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The Russian government is warning of a staged gas attack by Syrian rebels in Idlib. Experts doubt the validity of that information, however, and see the move as a telltale sign of desperation in Moscow.
Russia's Ministry of Defense issued a warning over the weekend to the international community: Members of the extremist militant group Levant Liberation Committee — also known as Hayat Tahrir al-Sham — are planning to stage a chemical attack to blame on the Syrian government.
According to Russian ministry spokesperson Igor Konashenkov, the rebel group is planning to use the incident to further smear President Bashar Assad's regime in the eyes of world public opinion. The rebels are rumored have already brought several containers of chlorine to a village near the town of Jisr al-Shugur and hired a foreign company to help them prepare for the attack.
Moscow claims that in the staged incident, some of the perpetrators would dress up as members of the White Helmets in order to rescue supposed victims in the aftermath.
According to Konashenkov, the strategy of the provocation is obvious: The rebels want to give the United States, United Kingdom and France a reason to attack targets of the Syrian government with airstrikes.
A rebel-staged chemical attack: 'Mere allegations'
The supposed foresight of the Russian Ministry of Defense did not remain unchallenged for long. The London-based Syrian Observatory for Human Rights, which is associated with the Syrian rebels, described the warnings from Moscow as "lies."
"These are mere allegations designed to launch the battle for Idlib," the organization's director, Rami Abdel-Rahman, was quoted in the media as saying. He contends that the chlorine was supplied for a entirely different reason. "The substance is provided from time to time so that the local waterworks can sterilize the water," Abdel-Rahman said.
Russians losing faith in Assad?
In all the reporting surrounding Moscow's announcement, the London-based online media outlet Al-Araby Al-Jadeed asked the simple question: Since when does the Russian military allow acts of terrorism to take place that they know about in advance?
Furthermore, why is the Kremlin going public with such a warning at all, when it is likely that all those involved in the conflict, including representatives of international organizations, are already focused on Syria?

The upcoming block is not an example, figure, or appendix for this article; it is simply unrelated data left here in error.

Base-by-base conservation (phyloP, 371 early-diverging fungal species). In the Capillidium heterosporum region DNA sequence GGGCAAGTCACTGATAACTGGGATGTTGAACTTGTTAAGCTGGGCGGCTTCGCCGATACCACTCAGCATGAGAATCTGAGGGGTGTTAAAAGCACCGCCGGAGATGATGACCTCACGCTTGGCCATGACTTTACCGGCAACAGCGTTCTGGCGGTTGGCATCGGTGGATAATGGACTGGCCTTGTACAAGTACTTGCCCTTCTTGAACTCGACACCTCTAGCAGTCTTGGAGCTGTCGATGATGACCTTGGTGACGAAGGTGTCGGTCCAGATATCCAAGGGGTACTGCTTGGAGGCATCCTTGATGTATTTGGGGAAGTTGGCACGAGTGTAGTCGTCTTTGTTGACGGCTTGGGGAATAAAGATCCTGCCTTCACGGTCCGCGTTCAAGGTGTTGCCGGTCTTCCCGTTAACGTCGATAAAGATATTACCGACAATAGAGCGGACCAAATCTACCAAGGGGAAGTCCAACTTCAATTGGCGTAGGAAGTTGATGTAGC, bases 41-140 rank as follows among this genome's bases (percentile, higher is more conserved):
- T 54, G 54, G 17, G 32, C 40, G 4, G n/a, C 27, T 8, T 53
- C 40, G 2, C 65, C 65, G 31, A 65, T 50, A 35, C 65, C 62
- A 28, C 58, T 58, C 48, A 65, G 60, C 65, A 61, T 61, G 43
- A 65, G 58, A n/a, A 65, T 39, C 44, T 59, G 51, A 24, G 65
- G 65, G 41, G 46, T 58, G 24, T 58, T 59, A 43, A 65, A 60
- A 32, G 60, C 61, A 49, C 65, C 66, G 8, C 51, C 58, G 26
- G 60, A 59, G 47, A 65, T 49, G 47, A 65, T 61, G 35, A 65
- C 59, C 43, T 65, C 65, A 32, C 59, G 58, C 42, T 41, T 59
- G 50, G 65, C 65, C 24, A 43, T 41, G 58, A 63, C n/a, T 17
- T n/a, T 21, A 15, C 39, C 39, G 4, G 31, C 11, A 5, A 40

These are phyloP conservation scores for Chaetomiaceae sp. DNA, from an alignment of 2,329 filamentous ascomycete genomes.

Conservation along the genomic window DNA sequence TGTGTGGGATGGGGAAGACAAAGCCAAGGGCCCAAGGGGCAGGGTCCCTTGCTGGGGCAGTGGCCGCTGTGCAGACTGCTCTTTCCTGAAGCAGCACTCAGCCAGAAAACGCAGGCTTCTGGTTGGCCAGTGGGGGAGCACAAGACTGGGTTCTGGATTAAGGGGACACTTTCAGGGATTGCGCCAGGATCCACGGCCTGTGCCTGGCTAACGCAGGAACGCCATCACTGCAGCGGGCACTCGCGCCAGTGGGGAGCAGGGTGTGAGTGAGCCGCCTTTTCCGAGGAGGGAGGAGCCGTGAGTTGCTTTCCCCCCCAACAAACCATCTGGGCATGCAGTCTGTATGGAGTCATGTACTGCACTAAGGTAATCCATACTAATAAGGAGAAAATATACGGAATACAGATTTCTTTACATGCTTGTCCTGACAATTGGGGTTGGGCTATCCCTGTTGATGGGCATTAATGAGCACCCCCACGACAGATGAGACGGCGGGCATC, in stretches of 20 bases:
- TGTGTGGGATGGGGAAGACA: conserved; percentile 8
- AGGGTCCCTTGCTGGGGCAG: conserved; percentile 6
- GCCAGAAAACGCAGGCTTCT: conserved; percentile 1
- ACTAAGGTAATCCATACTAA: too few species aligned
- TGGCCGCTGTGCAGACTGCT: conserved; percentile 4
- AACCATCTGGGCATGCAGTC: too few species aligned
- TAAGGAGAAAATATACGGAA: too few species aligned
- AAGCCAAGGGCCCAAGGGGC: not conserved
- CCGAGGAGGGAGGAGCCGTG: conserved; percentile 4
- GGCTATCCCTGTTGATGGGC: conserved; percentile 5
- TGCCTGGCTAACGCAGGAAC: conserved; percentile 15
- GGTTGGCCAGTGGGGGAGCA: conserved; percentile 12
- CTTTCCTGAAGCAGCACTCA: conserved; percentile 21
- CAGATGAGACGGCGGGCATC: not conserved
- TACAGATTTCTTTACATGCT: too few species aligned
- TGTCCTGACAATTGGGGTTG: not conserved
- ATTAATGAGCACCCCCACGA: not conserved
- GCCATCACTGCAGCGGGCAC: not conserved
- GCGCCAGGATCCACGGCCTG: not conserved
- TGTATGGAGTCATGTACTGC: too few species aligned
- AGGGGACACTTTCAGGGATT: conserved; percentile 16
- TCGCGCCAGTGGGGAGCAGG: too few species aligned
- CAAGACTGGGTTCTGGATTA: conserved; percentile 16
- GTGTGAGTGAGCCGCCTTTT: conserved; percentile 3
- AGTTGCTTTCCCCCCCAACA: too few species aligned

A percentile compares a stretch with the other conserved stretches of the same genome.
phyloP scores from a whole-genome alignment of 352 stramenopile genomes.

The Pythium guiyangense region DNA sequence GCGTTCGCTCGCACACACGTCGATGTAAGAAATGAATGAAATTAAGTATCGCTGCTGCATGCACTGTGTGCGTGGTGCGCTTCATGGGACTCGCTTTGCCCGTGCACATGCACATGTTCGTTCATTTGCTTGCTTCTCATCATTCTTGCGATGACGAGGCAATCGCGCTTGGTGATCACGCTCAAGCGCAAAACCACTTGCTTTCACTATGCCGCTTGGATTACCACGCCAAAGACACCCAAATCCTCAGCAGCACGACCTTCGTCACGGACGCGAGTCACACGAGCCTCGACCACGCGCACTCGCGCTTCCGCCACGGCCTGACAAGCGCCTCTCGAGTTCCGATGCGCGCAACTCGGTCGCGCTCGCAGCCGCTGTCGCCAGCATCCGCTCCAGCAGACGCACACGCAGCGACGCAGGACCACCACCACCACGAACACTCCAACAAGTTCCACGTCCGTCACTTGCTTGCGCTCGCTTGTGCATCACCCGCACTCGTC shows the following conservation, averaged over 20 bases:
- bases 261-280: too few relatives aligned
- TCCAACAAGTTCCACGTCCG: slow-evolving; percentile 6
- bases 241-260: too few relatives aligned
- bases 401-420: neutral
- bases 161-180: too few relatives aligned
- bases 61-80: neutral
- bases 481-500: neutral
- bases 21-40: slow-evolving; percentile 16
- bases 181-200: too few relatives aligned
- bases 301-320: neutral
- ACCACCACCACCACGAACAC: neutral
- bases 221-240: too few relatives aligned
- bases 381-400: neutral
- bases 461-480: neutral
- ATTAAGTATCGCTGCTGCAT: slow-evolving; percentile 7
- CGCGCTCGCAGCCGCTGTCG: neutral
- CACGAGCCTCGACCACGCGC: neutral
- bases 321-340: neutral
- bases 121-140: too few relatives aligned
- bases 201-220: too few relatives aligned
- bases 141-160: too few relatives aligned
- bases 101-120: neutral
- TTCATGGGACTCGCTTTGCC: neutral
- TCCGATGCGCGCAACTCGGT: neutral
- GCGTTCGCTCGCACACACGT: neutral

"The Russians may also lack confidence in the Assad regime," said Elias Perabo of the Adopt a Revolution initiative, which is affiliated with Syria's opposition movement. In an interview with DW, Perabo argued that Moscow was not sure that the Assad government would actually refrain from using chemical weapons. "In the past, 34 gas attacks have been investigated by UN inspectors. The regime was blamed for 28," he said. "They have been not only carried out with chlorine but also sarin and other substances."
One of the four so-called de-escalation zones, which were set up to protect civilians in the country's ongoing civil war, is located in Idlib. The area is also home to armed rebel strongholds, especially the Nusrah Front.
The element of psychological warfare
The Nusra Front was heavily attacked by the government in the early days of August, but it was not completely defeated: The rebels continue to fight back. This, Parebo believes, could be a reason for the Assad regime to deploy chemical weapons.
Toxic gas kills very quickly, said Parebo. "The operations prove to people that they are not safe anywhere — not even in bunkers," he said. As the gas also penetrates downwards, it can reach people in shelters, fueling the public perception that people are defenseless against it. The threat of chemical weapons thus has an enormous psychological effect — it can be particularly demoralizing to the civilian population, Parebo said.
Military, there is little strategic value in waging chemical warfare from the point of view of the Assad government, yet it has not suffered significant consequences for its alleged use of the weapons. Former US President Barack Obama’s warning in the summer of 2013 that Assad was crossing a "red line" after his military's suspected use of chemical weapons ultimately had no consequences.
Warnings from Washington
Now, however, US National Security Adviser John Bolton has also warned the Assad government against using chemical weapons. If this were to happen, Bolton cautioned Damascus that they would see Washington "respond very strongly." However, there has not yet been an official warning from the White House.
The US government has been operating in Syria for years, but many of its actions there have taken place away from public view. A confrontation with the Assad government, for example, could quickly lead to a direct clash with Russian soldiers aiding Syrian forces. Such a scenario is something Obama and his successor, Donald Trump, have avoided.
To prevent the future use of chemical weapons, Perabo believes the US and its allies must be far more strict with Assad and Russia. It must be made very clear to Russian President Vladimir Putin that there will be no money for reconstruction in Syria in the event of further chemical weapons use, he said.
"Any use of weapons of mass destruction and poison gas must be punished, regardless of who committed it," Perabo said. "As long as Russia refuses to provide information, no partnership can be established with the country."